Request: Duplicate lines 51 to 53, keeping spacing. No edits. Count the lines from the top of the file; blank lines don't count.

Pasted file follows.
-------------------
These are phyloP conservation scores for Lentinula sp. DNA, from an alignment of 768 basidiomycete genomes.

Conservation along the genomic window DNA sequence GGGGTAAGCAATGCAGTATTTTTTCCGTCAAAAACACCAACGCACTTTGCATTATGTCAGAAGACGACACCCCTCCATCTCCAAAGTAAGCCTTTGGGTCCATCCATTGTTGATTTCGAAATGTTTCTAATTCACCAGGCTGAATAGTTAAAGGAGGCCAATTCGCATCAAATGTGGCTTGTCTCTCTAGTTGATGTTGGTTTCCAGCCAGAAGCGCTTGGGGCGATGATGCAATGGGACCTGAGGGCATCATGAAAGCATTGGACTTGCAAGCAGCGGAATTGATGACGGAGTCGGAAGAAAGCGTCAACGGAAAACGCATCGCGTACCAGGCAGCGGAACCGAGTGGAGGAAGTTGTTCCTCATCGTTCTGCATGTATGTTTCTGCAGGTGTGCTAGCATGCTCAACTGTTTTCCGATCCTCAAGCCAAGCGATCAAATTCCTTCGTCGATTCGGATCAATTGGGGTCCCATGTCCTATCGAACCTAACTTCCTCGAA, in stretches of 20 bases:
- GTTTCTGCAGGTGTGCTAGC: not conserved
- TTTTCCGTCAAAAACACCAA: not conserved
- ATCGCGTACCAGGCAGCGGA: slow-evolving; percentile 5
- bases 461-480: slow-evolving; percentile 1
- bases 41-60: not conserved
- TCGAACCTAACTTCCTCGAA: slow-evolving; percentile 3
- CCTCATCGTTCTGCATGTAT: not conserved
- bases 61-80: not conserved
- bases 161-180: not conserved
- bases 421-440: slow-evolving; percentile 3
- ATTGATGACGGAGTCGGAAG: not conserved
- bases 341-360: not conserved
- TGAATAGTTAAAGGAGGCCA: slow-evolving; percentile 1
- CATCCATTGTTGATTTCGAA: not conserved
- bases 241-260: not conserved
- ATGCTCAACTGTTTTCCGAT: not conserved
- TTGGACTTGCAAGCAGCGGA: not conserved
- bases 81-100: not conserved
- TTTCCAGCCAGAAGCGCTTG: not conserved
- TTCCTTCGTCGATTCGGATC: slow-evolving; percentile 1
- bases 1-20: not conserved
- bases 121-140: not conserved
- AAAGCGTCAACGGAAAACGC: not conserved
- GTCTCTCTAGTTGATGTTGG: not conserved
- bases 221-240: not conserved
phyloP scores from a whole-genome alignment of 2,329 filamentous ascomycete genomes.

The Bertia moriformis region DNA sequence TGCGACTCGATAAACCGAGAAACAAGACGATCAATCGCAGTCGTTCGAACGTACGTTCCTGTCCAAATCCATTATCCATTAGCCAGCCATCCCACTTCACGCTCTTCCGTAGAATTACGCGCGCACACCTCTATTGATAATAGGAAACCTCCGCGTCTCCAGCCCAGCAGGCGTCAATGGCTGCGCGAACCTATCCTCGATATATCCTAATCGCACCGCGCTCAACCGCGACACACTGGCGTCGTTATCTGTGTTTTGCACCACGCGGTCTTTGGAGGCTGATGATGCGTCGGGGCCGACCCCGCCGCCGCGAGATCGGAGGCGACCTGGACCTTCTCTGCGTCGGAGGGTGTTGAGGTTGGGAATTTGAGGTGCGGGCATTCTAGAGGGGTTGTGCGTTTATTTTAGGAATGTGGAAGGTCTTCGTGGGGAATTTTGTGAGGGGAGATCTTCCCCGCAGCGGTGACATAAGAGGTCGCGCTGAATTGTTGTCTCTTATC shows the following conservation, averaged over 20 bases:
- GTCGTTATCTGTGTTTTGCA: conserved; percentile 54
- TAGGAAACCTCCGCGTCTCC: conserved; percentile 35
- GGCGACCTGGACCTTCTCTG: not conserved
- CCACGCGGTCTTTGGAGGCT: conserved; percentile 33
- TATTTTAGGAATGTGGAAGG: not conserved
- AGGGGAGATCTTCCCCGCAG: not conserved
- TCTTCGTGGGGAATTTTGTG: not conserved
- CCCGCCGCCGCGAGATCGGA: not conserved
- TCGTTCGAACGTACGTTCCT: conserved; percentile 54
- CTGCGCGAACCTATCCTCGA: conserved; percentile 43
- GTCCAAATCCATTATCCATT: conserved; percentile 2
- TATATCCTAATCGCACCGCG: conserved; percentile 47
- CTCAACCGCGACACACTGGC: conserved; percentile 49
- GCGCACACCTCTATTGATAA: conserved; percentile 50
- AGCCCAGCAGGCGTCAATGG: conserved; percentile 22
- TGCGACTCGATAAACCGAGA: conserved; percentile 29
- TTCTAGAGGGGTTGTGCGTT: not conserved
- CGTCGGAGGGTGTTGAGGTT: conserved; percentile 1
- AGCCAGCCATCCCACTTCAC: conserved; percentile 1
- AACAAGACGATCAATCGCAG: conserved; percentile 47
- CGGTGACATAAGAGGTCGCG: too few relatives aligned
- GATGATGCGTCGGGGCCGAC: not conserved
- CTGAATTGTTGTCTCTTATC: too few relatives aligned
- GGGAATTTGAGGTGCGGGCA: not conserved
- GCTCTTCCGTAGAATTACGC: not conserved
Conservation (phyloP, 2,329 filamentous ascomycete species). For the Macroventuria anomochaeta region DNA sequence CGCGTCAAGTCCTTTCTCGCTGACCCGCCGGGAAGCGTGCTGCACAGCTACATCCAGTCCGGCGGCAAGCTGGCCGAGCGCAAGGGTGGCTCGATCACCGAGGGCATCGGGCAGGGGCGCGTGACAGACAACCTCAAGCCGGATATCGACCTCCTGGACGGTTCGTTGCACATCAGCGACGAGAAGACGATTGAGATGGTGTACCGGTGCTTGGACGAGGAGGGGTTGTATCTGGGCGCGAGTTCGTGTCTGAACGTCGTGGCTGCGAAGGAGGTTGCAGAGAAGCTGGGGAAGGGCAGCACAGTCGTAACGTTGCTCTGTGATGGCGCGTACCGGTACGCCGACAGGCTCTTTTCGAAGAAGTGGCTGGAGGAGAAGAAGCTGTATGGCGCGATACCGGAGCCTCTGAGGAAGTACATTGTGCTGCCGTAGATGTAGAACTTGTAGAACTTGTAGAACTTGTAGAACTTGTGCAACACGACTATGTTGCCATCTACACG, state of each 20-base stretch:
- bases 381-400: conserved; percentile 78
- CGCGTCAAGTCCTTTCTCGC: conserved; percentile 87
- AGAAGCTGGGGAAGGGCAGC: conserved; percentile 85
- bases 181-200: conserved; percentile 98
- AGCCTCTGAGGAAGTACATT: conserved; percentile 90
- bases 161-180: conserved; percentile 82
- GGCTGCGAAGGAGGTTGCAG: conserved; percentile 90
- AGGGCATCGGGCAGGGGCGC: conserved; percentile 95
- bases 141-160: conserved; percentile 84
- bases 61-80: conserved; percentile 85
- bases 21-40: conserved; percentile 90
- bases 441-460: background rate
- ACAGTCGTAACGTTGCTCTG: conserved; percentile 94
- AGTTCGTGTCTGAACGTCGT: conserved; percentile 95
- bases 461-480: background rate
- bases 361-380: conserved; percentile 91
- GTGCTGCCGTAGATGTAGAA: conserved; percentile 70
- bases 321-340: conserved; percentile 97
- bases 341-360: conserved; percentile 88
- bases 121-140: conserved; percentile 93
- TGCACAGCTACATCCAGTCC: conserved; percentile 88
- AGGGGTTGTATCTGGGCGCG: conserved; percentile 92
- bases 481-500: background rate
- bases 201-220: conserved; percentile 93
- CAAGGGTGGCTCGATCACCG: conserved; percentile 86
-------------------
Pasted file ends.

- GATGATGCGTCGGGGCCGAC: not conserved
- CTGAATTGTTGTCTCTTATC: too few relatives aligned
- GGGAATTTGAGGTGCGGGCA: not conserved